Getting stone worktops – What’s the process?

Getting stone worktops – What’s the process?

Are you looking into getting stone worktops for your kitchen, but you don’t really know where to start? Well, look no further, because in this blog post we’ll walk you through the process and explain everything you need to know.

Step 1: Shop around

If you’re working with a kitchen contractor for cabinets and appliances, chances are they will give you some options for worktops to pick from. You might assume that this is the easiest solution as you get everything from the same source.

What many people don’t know is that you’re likely to pay a hefty premium for this service.You can get much better deals with similar service levels from independent worktop providers (*cough* Purple *cough*). But enough of the self-promotion, we really do want you to get the best deal, so our tip is always to do your research and get quotes from different providers.

Step 2: Pick out your stone

Now this seems obvious. But what we mean by this is, go visit your stone provider and look at the actual stones in person. Get a feel for what type of stone you want – granite, marble or quartz. Stones are a natural material with variations and some of its details can’t be appreciated or even seen online.

For this step you can go one of two ways. Option one is to go to your stone fabricator where you’ll be able to pick out the type of stone and they will then source the actual stone slab for you. They may also have slabs on location that you can pick from. Option two involves an additional trip to a stone supplier where you can pick out the actual stone slab yourself.

Getting natural stone worktops is a significant expense in your kitchen renovation, so we would always recommend visiting and having a conversation with your provider before making a decision. We can talk you through the practical differences between marble, granite and quartz, point you towards the most suitable options for your individual kitchen and even assist with design advice. Getting natural stone worktops comes at a certain cost and you’ll want to make sure you have all the information.

Stone worktop samples with different patterns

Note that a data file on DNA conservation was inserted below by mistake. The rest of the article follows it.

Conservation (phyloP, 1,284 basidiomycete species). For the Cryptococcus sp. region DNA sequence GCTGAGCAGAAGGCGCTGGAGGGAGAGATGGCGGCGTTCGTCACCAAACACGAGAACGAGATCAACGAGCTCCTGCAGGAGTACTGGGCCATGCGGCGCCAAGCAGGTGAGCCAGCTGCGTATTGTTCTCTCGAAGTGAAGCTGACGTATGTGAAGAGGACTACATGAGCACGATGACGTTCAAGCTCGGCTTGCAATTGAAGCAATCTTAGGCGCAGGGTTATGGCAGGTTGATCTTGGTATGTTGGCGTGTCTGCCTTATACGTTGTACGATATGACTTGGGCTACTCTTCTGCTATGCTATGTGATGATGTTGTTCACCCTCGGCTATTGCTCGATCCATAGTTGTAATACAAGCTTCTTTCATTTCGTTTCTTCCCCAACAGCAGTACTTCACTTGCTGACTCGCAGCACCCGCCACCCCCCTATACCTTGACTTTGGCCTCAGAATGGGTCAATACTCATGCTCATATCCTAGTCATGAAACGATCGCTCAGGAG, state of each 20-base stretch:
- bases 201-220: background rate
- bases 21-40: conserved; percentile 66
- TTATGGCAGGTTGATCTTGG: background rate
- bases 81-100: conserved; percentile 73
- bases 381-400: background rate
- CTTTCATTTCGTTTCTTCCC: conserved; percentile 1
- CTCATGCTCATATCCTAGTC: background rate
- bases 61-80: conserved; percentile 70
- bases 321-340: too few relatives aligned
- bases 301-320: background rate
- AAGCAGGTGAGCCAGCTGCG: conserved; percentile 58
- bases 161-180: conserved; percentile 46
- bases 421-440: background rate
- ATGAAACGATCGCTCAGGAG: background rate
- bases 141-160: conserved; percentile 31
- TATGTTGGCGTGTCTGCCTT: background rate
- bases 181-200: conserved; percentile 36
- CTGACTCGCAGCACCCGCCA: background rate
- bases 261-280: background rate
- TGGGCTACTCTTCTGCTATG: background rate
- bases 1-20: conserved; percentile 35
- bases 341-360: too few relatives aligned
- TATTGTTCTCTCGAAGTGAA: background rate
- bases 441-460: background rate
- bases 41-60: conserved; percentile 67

Step 3: Measuring your kitchen

This next step is called “templating” and might just be the most important part of the process. Your provider will come and measure all the details of your kitchen surfaces to the millimetre. Before they can do this, your kitchen appliances need to be in place and you’ll need to know where appliances such as sinks and stovetops will go.

If the templating is not done properly, the best case scenario is having to live with gaps. The worst case would be that the entire worktop doesn't fit into place. With other worktop surfaces, for example butcherblock, it is fairly easy to cut an extra millimetre off during installation. With stone worktops that’s simply not possible.

When templating, your stone fabricator logs the size of the worktop as a whole and where cut-outs need to be placed for sinks, stovetops, sockets, etc. They also create physical templates from corrugated plastic sheets which are cut to the exact dimensions of your kitchen. These templates are then annotated with measurements and anything that could be relevant to the process.

This step can be done in digital format but read on to find out why we prefer working with physical templates, especially for patterned stone.

A person measuring a kitchen for worktop templates
[Source: @thehousethatblackbuilt]

Step 4: Decide stone placement

When you decide to install a heavily veined stone, you’ll want to decide which part of the stone goes where. After all, you wouldn’t want the most beautiful part of your marble pattern cut out to make room for your stove top or sink. If you decided on a uniform quartz or granite, you might be able to skip this step, but for patterned stones we thoroughly recommend visiting your fabricator for stone placement.

So, what happens during your visit? Remember the templates we talked about in the previous step? This is where they come in handy. You can place them against your stone and move them around to decide exactly where the stone will be cut. Because of the templates’ translucent nature, you’ll be able to see the stone patterns through the corrugated plastic.

A person pointing at a marble worktop and deciding the placement of the worktop templates

Step 5: Cutting out the worktops

This step doesn’t really involve any input from yourself. Once you’ve decided on your worktop placement, your stone fabricator will cut the stone to the correct dimensions and placement. At Purple, this typically happens within a week or less. We also have a 72h express service if you just can’t wait any longer to get your new worktops.

Step 6: Installation day!

The most rewarding step: getting your beautiful new stone worktops fitted. Your fabricator will deliver and install the stone which again, doesn’t require much from you. You really only need to let the fitters in and maybe offer them a cup of tea.

A cream colored kitchen with marble worktops
[Source: @thehousethatblackbuilt]

Step 7: Appreciate your new stone worktops in all their glory

For a real life example of this process have a look at @thehousethatblackbuilt’s Instagram stories highlight on marble. We recently worked with Chelsea and she did a great job explaining the process from her perspective.

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